Not long ago I received a phone call that momentarily sent my heart leaping out my throat. On the other end of the phone I heard the nearly frantic voice of my 16-year-old daughter telling me she hit a patch of ice in the road, causing her to quickly slide into the opposing ditch, resulting in the car rolling over. 

 

Even though she assured me she was okay, I envisioned blood pouring down her face, a broken leg, or even worse. Almost immediately I felt in my spirit the Lord reminding me that even though I wasn't able to get to her right away, He was there with her.

 

This was evidenced to me as she told me of the accident. "We suddenly began sliding to the other side of the road. Then we almost stopped. But then we started sliding down into the ditch. It was then that we rolled over. I thought the windshield was going to come in on top of us, but we are okay."

 

My first question was naturally, "Who is with you?"

 

Not even noticing that she said "we" repeatedly, she seemed a bit perplexed by my question.

 

I began to wonder if she was so used to the presence of the Lord in her life that she lived a "we" life; a life where she knows that she is never alone.

 

Even though I couldn't immediately reach her, I was comforted knowing that she was being watched.

 

When I was finally able to talk with her in person the first words out of her mouth were, "As soon as I stopped rolling and saw that I was okay, I said, 'Thank you Lord!'"

 

Upon hearing that I sent up my own, "Thank you Lord!" Tears of joy came to my eyes as I thought of the verse, "I have no greater joy than to hear that my children walk in truth." -- 3 John 1:4

 

God had given me a glimpse of His influence in the life of my daughter.  He showed me that she was indeed living a "we" life.

 

Earlier this week I was given another glimpse of God at work in her life. As most average teens tend to be, Ashley had plans for her day when a call came in that required her assistance immediately. The first need was for instant prayer. A friend of hers had an accident resulting in her being life-flighted to a major city. This meant that there was no one to tend the friend's horses. She has quite an extensive herd that requires a full days worth of chores. Ashley was the only one available who could answer the call to help. She didn't even hesitate to help.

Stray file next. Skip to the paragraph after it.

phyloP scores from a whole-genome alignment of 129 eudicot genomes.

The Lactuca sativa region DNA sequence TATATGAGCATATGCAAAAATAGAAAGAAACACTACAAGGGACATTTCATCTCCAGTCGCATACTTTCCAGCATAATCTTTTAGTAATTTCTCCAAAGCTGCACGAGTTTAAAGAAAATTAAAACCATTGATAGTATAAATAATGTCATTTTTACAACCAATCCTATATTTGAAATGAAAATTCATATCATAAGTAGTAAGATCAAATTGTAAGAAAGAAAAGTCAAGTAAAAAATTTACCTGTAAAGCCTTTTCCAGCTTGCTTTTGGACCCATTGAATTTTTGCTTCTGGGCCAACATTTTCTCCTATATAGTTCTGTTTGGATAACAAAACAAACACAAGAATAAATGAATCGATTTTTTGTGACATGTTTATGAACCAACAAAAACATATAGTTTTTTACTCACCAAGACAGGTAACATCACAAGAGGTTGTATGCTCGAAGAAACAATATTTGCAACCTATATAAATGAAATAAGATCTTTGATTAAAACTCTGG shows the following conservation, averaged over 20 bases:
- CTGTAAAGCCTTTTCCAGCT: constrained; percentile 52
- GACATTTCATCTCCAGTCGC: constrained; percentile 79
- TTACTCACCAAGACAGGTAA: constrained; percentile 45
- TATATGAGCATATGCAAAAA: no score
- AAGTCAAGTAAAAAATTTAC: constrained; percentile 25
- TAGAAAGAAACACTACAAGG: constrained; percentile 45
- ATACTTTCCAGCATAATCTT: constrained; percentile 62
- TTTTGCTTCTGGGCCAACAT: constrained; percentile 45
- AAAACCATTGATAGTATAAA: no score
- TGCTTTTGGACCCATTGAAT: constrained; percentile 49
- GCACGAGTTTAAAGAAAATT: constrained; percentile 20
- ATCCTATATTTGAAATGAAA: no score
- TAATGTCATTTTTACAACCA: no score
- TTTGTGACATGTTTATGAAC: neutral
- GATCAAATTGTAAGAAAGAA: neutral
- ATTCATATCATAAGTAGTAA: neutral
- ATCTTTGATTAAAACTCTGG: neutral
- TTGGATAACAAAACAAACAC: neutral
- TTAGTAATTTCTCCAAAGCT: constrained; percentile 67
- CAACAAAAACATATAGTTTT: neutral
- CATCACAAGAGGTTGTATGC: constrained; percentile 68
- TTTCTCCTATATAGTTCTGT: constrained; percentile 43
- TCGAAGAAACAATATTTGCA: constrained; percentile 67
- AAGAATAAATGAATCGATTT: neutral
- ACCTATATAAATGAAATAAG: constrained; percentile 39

When I spoke with her, again the verse from 3 John caused tears in my eyes as she said to me, "Mom, I am one of the few Christian influences in their lives.  I want them to know Jesus, by knowing me. For me to stay here and do their chores is the Christian thing to do."

 

My selfishness doesn't want her doing "the Christian thing." My selfishness wants her home safe with me. But God is calling her to live a "we" life. It is a life that if she lives it, people will not see just Ashley, but that they will indeed see Jesus.

 

If I could be the one in control of Ashley, I would do things differently. For one thing, she would never have flipped our car in an Iowa ditch. She would never have received a frantic phone call from a friend. She would live without any pain in her life. I'm thankful that God, even though He allows me to influence her, He does not allow me to be always present in her "we" life.

     

Perhaps He is even using my daughter's "we" life to help me to see that I too must live a "we" life.

 

Listen to Terri's weekly broadcast for home schoolers at www.thepathhome.com 

 

In addition to devoting herself to her husband and the eight children she home schools, Terri Camp also enjoys writing and speaking to offer encouragement to women in an effervescent, humorous way. Visit her Web site at www.ignitethefire.com

or e-mail her at terri@ignitethefire.com